About the Author:
"This is vital reading for anyone concerned with the relationship between art and socialism."--John Fowles
"They are key texts in the study of modernism, of expressionist drama and of realism, and of many closely related general questions ... It is genuinely an indispensable volume."--Raymond Williams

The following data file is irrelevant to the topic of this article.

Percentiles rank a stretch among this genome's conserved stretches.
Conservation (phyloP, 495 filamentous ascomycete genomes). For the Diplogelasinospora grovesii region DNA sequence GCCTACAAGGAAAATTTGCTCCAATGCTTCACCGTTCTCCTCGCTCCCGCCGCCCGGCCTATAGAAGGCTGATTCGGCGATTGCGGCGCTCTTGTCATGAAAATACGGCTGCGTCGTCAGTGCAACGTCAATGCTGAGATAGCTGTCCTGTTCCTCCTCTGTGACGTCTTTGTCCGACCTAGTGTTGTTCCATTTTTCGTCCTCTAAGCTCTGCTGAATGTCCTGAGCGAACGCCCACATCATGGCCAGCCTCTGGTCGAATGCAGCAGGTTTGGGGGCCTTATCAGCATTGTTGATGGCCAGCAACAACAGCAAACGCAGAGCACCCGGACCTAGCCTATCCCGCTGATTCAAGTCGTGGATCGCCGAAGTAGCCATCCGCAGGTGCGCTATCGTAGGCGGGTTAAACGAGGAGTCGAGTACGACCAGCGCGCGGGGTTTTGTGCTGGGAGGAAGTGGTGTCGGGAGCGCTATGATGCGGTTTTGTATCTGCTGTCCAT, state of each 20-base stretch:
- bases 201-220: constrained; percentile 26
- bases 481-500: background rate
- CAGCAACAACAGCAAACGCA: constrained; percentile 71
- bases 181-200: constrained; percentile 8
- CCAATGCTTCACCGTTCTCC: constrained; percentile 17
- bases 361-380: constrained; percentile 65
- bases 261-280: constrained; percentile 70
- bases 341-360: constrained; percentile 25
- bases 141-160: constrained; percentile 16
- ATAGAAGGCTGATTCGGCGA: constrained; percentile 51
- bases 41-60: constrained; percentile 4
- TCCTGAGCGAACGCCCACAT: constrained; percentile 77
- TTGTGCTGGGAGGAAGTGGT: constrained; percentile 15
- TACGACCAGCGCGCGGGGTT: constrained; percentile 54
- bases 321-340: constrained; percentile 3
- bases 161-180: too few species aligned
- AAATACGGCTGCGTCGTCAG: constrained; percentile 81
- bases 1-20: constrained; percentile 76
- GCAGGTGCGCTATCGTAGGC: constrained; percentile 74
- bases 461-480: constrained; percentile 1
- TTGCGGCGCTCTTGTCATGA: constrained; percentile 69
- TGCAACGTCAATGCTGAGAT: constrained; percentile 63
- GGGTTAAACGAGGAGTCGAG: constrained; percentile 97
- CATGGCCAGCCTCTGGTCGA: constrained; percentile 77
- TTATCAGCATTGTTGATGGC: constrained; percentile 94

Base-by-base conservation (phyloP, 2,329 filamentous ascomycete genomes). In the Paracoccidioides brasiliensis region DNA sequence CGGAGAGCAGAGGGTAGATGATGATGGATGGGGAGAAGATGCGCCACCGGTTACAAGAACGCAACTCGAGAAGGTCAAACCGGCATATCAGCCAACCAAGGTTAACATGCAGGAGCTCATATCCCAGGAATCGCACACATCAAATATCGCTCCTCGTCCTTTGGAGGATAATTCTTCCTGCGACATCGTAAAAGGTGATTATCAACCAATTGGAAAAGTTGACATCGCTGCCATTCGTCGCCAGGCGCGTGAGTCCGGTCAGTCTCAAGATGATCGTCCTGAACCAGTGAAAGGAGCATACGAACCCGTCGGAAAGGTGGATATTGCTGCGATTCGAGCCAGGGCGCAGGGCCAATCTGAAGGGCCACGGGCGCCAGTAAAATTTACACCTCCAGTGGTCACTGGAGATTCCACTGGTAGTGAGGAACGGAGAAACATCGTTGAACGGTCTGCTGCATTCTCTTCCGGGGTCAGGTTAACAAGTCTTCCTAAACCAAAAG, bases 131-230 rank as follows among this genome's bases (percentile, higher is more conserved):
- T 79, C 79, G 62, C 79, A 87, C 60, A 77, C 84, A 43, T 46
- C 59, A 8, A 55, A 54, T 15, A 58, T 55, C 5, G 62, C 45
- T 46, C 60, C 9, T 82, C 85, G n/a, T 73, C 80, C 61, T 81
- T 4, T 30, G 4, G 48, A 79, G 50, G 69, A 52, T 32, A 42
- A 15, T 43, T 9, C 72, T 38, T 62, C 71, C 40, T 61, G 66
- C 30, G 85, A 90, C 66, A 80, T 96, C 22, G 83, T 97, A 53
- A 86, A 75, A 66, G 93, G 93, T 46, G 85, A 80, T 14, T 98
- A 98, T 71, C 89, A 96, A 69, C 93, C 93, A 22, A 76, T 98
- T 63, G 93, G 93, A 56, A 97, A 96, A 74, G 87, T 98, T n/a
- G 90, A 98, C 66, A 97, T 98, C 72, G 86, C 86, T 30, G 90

Theodor Adorno was director of the Institute for Social Research at the University of Frankfurt from 1956 until his death in 1969. His works include In Search of Wagner; Aesthetic Theory; Negative Dialectics; and (with Max Horkheimer) Dialectic of Enlightenment and Towards a New Manifesto. Walter Benjamin was a German-Jewish Marxist literary critic, essayist, translator, and philosopher. He was at times associated with the Frankfurt School of critical theory and is the author of Illuminations, The Arcades Project, and The Origin of German Tragic Drama. Ernst Bloch (1885-1977) is one of the most important German Marxist thinkers of the 20th century and one of the great theorists of utopia. A friend of Walter Benjamin, Bertolt Brecht and Theodor Adorno, his works include The Principle of Hope, Spirit of Utopia and Traces. Bertolt Brecht (1898-1956) was a German poet, playwright, and theater director. An influential theater practitioner of the 20th century, Brecht made equally significant contributions to dramaturgy and theatrical production, the latter particularly through the seismic impact of the tours undertaken by the Berliner Ensemble--the post-war theater company operated by Brecht and his wife and long-time collaborator, the actress Helene Weigel--with its internationally acclaimed productions. Georg Lukacs (1885-1971) was a Hungarian Marxist philosopher and literary critic. Most scholars consider him to be the founder of the tradition of Western Marxism. He contributed the ideas of reification and class consciousness to Marxist philosophy and theory, and his literary criticism was influential in thinking about realism and about the novel as a literary genre. He served briefly as Hungary's Minister of Culture following the 1956 Hungarian Revolution. Fredric Jameson is Distinguished Professor of Comparative Literature at Duke University. The author of numerous books, he has over the last three decades developed a richly nuanced vision of Western culture's relation to political economy. He was a recipient of the 2008 Holberg International Memorial Prize. He is the author of many books, including Postmodernism, Or, The Cultural Logic of Late Capitalism, The Cultural Turn, A Singular Modernity, The Modernist Papers, Archaeologies of the Future, Brecht and Method, Ideologies of Theory, Valences of the Dialectic, The Hegel Variations and Representing Capital.
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